Cases highlight need to break down statutory accident benefits

The Lawyers Weekly | September 9, 2016

Posted September 27, 2016

Two recent decisions by the Ontario Divisional Court and the Court of Appeal for Ontario provide a sobering reminder of the necessity of providing clear and unequivocal breakdowns of the amounts received for Statutory Accident Benefits (SABS), includ­ing any lump sum settlements.

A similar clear set of jury ques­tions which separates each head of damage into past and also future losses in the tort claim must be provided to allow a judge to reduce the trial award by the corresponding statutory accident benefits, on a benefit-by-benefit basis, pursuant to s. 267.8 of the Insurance Act.

In the Divisional Court decision of Mikolic v. Tanguay 2016 ONSC 71, the plaintiff settled their SABS claim prior to the trial in the tort action for an all-inclu­sive amount of $175,000, with the settlement disclosure notice attributing $77,500 for past and future income replacement bene­fits and $37,500 for past and future medical benefits.

At the trial in the tort action, the jury awarded $20,000 for past loss of income, $30,000 for future loss of income and $15,000 for future care.

Justice Harrison Arrell ruled that he could not determine the amounts received in the SABS settlement for future income replacement benefits because past and future income replacement benefits were combined in the settlement disclosure notice. As a result, Justice Arrell declined to deduct the $77,500 SABS settle­ment from the tort jury award of $20,000 for past loss of income or $30,000 for future loss of income.

The Divisional Court in Mikolic overturned the trial decision and found that Justice Arrell should have deducted the combined total amount received for income replacement benefits from the past and future income loss tort awards. The Divisional Court applied the same reasoning in deducting the jury’s award for future care because the SABS settlement for “past and future medical benefits” exceeded the jury award for future care.

Using similar reasoning as Mikolic, the decision from the Court of Appeal for Ontario in Basandra v. Sforza 2016 ONCA 251, upheld Superior Court Justice Wendy Matheson’s deduction of the total SABS received by a plaintiff from the jury awards. The main reason was that the jury questions were lumped together at trial and did not adequately separate the heads of damages to allow Justice Matheson to perform an apples-to-apples deduction.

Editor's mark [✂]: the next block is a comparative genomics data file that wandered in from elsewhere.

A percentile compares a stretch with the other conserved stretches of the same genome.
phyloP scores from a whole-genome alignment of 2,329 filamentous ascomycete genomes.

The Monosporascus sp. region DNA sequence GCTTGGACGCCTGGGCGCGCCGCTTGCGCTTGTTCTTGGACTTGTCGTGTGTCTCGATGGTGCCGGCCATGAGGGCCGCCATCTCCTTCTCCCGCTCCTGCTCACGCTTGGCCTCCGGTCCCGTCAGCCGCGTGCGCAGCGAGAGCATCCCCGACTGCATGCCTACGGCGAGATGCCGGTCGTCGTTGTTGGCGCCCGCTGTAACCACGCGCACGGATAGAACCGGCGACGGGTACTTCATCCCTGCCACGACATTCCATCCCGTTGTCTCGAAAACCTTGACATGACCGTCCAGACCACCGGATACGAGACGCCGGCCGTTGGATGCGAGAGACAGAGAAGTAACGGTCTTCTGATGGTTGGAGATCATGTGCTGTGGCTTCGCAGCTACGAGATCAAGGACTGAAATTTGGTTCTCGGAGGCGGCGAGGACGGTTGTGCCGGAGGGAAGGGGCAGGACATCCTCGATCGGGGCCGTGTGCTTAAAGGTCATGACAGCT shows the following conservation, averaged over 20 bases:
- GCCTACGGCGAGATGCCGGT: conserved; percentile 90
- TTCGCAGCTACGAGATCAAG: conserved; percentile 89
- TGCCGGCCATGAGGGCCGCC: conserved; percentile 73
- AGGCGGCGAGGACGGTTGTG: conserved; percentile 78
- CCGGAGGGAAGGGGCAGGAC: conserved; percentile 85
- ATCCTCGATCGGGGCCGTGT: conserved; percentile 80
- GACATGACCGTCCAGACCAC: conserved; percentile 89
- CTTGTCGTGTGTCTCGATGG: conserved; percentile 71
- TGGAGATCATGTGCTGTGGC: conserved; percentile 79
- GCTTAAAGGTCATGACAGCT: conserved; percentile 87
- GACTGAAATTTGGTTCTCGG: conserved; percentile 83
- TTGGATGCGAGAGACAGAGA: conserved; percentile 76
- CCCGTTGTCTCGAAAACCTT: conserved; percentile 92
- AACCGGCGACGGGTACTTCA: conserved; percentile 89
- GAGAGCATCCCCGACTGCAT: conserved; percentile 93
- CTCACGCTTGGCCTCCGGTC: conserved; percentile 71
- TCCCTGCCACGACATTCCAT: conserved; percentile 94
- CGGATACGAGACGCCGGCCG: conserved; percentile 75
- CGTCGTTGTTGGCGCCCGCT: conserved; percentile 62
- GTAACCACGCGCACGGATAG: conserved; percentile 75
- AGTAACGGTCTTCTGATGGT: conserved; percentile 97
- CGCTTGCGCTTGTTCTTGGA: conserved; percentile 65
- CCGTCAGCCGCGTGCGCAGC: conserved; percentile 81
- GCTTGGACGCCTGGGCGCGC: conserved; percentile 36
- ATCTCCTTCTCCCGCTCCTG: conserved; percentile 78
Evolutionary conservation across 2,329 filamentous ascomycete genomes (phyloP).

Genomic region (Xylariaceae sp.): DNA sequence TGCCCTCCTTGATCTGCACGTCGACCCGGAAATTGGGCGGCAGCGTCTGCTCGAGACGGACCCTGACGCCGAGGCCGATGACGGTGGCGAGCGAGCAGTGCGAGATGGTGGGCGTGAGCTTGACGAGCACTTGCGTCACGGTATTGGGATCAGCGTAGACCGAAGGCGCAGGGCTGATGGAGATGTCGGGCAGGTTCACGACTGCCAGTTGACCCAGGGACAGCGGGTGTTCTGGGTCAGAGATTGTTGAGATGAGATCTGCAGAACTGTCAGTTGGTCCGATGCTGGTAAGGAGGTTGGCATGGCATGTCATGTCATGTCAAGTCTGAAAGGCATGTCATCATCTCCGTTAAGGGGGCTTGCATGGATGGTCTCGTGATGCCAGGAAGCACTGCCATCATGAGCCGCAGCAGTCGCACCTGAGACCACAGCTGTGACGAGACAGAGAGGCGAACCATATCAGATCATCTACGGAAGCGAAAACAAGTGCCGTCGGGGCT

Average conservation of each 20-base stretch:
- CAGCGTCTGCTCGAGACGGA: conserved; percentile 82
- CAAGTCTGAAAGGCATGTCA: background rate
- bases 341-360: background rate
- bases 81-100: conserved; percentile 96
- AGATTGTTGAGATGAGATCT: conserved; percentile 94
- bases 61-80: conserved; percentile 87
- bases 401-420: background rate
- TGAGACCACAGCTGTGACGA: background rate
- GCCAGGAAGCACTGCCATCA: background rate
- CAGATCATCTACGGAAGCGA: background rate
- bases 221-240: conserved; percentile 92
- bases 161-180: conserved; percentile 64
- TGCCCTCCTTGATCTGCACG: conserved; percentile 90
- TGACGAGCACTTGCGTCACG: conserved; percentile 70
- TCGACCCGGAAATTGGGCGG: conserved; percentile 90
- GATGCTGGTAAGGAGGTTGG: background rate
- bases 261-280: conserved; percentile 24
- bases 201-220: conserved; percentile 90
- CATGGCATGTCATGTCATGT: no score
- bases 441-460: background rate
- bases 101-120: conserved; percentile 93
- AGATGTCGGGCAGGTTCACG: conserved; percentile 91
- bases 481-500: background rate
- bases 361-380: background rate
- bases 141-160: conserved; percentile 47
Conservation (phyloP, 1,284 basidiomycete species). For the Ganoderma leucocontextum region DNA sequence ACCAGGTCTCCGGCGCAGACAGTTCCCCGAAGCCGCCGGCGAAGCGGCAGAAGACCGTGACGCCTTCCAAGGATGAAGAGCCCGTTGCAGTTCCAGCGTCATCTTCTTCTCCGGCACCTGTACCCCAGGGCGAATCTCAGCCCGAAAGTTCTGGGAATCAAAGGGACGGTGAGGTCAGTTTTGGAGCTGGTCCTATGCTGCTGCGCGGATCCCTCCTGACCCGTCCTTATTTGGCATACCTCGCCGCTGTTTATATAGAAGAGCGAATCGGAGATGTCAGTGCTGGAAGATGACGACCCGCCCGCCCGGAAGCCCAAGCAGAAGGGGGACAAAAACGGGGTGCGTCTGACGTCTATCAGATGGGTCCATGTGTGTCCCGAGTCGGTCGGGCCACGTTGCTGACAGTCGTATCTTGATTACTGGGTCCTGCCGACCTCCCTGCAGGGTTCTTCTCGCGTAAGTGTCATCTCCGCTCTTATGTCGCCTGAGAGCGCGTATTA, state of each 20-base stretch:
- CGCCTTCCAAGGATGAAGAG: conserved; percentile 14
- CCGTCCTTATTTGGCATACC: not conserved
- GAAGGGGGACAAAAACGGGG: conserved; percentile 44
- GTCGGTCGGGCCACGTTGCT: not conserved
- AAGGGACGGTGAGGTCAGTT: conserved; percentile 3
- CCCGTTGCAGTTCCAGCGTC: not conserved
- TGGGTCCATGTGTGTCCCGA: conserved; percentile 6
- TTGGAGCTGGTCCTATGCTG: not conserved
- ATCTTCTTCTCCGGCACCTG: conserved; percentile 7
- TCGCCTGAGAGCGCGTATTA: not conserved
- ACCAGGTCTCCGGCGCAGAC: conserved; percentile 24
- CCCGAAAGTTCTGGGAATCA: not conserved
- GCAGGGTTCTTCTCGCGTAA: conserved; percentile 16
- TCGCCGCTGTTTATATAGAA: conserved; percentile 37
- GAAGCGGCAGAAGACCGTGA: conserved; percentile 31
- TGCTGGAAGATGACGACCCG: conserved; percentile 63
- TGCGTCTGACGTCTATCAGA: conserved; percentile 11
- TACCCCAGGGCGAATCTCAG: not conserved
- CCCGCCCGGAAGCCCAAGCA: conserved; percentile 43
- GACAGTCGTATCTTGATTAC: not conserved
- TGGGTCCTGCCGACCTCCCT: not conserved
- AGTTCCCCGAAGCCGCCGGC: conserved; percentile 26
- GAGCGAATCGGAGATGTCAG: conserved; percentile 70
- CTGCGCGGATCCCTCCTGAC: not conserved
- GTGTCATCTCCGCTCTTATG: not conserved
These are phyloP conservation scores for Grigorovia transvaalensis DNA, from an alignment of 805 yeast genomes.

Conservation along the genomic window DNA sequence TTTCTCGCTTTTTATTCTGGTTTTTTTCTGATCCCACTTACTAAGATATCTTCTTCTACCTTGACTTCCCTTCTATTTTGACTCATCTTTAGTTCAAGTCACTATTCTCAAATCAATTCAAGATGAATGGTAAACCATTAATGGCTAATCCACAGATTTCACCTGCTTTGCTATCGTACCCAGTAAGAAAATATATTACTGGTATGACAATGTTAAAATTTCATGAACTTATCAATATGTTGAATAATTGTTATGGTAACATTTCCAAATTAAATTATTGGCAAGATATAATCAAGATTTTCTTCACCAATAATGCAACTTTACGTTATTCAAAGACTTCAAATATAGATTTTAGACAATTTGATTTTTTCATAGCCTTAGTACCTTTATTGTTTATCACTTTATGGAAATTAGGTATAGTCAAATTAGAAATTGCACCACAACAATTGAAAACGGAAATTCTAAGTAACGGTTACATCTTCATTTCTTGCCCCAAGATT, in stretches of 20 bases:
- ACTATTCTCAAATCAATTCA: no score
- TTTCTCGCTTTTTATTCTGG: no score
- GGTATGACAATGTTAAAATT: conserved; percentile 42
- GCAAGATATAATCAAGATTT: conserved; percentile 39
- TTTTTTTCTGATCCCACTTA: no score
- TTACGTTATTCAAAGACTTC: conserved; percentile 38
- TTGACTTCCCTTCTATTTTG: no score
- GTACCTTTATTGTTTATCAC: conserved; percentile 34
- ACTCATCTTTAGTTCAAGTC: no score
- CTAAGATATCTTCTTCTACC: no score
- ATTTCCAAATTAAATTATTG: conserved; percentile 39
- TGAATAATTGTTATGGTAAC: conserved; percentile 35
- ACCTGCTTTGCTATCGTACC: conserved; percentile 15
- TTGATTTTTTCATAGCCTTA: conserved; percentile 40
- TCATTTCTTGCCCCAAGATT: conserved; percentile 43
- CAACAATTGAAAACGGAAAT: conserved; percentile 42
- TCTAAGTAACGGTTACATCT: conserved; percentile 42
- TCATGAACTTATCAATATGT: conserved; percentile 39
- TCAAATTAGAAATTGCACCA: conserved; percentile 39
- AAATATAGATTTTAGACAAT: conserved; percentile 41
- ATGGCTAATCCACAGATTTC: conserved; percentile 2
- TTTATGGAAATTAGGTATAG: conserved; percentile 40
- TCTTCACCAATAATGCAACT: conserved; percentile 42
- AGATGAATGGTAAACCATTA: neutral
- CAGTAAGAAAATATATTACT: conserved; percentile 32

Because the jury questions combined the heads of attendant care, medical/rehabilitation expenses and housekeeping into one category, Justice Matheson was unable to apply the s. 267.8 reductions on a benefit-by-benefit basis. Consequently, the Court of Appeal, like Justice Matheson, looked at the total amount received by the plaintiff from accident benefits, and compared that amount to the total jury award, and concluded that the plaintiff had received more in total accident benefits than awarded by the jury under the combined heads of damages.

The Court of Appeal felt that Justice Matheson balanced the policy objectives under the Insurance Act to promote full compensation, while respecting the other policy objective of avoiding double recovery.

The difficulty with both of the above cases is that neither case addressed the issue of the net recovery to a plaintiff after legal expenses, as was addressed in the Anand v. Belanger 2010 ONSC 5356 decision. If plaintiff ’s counsel makes the decision to settle the SABS case before the tort case, they must be aware that “net recovery after legal expenses” is the SABS credit a tort defendant should receive pursuant to Anand. If the decision is made to settle the SABS case first, there should be a clear direction in the file showing what categories of benefits within the settlement disclosure notice the plaintiff actually receives, net of legal fees, to make it clear what the deduction should be at trial. This issue was likely not addressed because the credits received for each case significantly surpassed the damage awards in tort.

Another issue plaintiff ’s counsel must be aware of is that interest on outstanding benefits will not be considered as part of a benefit received as per the Demers v. B.R Davidson Mining & Development Ltd. 2011 O.J. No. 2260 decision. The relevant jurisprudence has put great weight on the contents of the settlement disclosure notice, and plaintiff ’s counsel must make sure each category within the notice is accurate. If plaintiff ’s counsel includes interest within a category of benefit at the SABS settlement stage instead of separating it within the settlement disclosure notice, they would be giving a credit to the tort defendant at trial that they should not have been entitled to.

Underlying the Mikolic and Basandra decisions is an increased burden to prove past losses and collateral benefits received. In addition, jury questions at trial will now have to be carefully worded to allow appropriate deductions to be made at the end of trial. In terms of best practices, counsel should either obtain agreement from defence counsel on past losses and collateral benefits paid, or include that information within their Request to Admit leading up to trial. Plaintiff ’s counsel should be cognizant of this issue by tailoring questions, as specific as possible, at the Examination for Discovery stage of the case. As a safeguard, judges ought to consider addressing this issue at pre-trial conferences or else the length of trials could now be significantly extended by this need to now prove all past losses, even if already paid.

This article originally appeared in the September 9, 2016, issue of The Lawyers Weekly: Cases highlight need to break down statutory benefits.

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